“I’ve said from the beginning I think his campaign is good in the sense that it’s bringing these issues to a discussion which we have to have in America. And he’s continuing to move the envelope further and I think he understands the real sentiment of America.”
Such an endorsement would appear to be great for the Trump campaign, right? All pundits know that an endorsement from a well-loved politician or political figure can make a major difference for a candidate’s campaign. Take Obama’s support for the Clinton campaign, for example. With an approval rating at 56%, Obama’s legacy clearly resonates well among Americans. As such, when he announced his unwavering support for the Clinton campaign, it provided a substantial component for Hillary and her team. The only issue with the Trump endorsement above, however, is that it did not come from a famed, well-liked politician. No, it came from David Duke, a former Grand Wizard of the Ku Klux Klan.
This is merely one of the numerous endorsements Trump has received from white supremacist, nationalistic figures. The Daily Stormer, a leading neo-Nazi news site; Richard Spencer, director of the National Policy Institute, which promotes the “heritage, identity, and future of European people;” Jared Taylor, editor of American Renaissance, a Virginia-based white nationalist magazine; Michael Hill, head of the League of the South, an Alabama-based white supremacist secessionist group; and Brad Griffin, a member of Hill’s League of the South and author of the popular white supremacist blog Hunter Wallace, make up just a portion of Trump’s radical fan base. It’s certainly no wonder that Trump’s campaign polls around 1% with African American voters and only slightly better among minority groups at large.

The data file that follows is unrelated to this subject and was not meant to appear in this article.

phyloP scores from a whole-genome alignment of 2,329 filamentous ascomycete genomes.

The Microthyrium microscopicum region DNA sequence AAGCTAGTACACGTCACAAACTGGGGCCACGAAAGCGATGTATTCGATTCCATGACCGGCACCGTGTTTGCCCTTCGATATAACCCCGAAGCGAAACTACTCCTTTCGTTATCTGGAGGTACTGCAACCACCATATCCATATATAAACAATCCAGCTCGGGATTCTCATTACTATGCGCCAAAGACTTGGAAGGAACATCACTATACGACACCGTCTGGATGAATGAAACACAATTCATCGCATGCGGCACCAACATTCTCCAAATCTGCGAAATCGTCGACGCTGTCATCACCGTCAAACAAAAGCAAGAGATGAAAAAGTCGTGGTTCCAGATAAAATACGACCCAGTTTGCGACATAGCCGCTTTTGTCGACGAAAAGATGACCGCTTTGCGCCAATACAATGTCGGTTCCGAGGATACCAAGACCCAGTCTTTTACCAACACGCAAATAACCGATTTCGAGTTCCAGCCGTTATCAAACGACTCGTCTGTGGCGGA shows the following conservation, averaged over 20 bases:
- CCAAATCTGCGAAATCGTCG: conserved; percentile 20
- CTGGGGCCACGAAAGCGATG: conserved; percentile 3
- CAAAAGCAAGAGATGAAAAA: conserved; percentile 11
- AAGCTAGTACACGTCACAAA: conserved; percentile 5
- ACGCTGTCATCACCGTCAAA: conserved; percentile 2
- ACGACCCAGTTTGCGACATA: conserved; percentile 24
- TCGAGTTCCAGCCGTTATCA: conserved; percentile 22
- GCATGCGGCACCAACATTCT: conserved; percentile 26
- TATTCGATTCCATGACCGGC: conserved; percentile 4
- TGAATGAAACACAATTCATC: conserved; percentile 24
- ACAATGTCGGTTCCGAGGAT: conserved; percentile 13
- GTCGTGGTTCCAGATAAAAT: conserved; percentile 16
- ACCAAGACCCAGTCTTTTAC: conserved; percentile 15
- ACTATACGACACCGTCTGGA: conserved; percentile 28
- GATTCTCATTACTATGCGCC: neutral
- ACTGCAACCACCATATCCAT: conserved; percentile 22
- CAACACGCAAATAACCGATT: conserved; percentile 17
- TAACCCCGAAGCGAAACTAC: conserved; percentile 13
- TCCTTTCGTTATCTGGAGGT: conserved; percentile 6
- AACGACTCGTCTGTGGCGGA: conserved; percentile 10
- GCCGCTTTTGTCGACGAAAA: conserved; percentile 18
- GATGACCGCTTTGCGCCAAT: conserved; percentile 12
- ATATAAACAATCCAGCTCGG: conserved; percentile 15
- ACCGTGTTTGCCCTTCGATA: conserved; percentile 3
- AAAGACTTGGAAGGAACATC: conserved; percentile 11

These offers of support and praise from notably racist, xenophobic individuals are certainly cause for concern. This worry was capitalized upon by Clinton’s campaign staff, as their latest advertisement seeks to depict Trump’s support base as alt-Right, racist nutjobs. The video features clips of endorsements from some of the individuals listed above, as well as others, in which they explain that Trump would be the ideal president based on his alignment with their 1860’s beliefs. “The reason a lot of Klan members like Donald Trump is because a lot of what he believes, we believe in,” says a man in Ku Klux Klan garb. The Confederate flag waves in the background, as more endorsements from similar individuals play out.
Hillary’s campaign finally warns that, if Trump wins the White House, these individuals will be running the country. Needless to say, this will not bode well for Trump.
The Trump campaign has issued a statement in response to the new advertisement. "Hillary Clinton and her campaign went to a disgusting new low today as they released a video tying the Trump Campaign with horrific racial images. This type of rhetoric and repulsive advertising is revolting and completely beyond the pale. I call on Hillary Clinton to disavow this video and her campaign for this sickening act that has no place in our world."
What the Trump campaign seems to not understand, unfortunately, is that these endorsements are not fake, and nor are they out-of-bounds. These radical figures actually offered their support for Trump, and the Clinton campaign is merely showing the American people that this is the case.
Do you believe that the Clinton campaign went too far with this ad?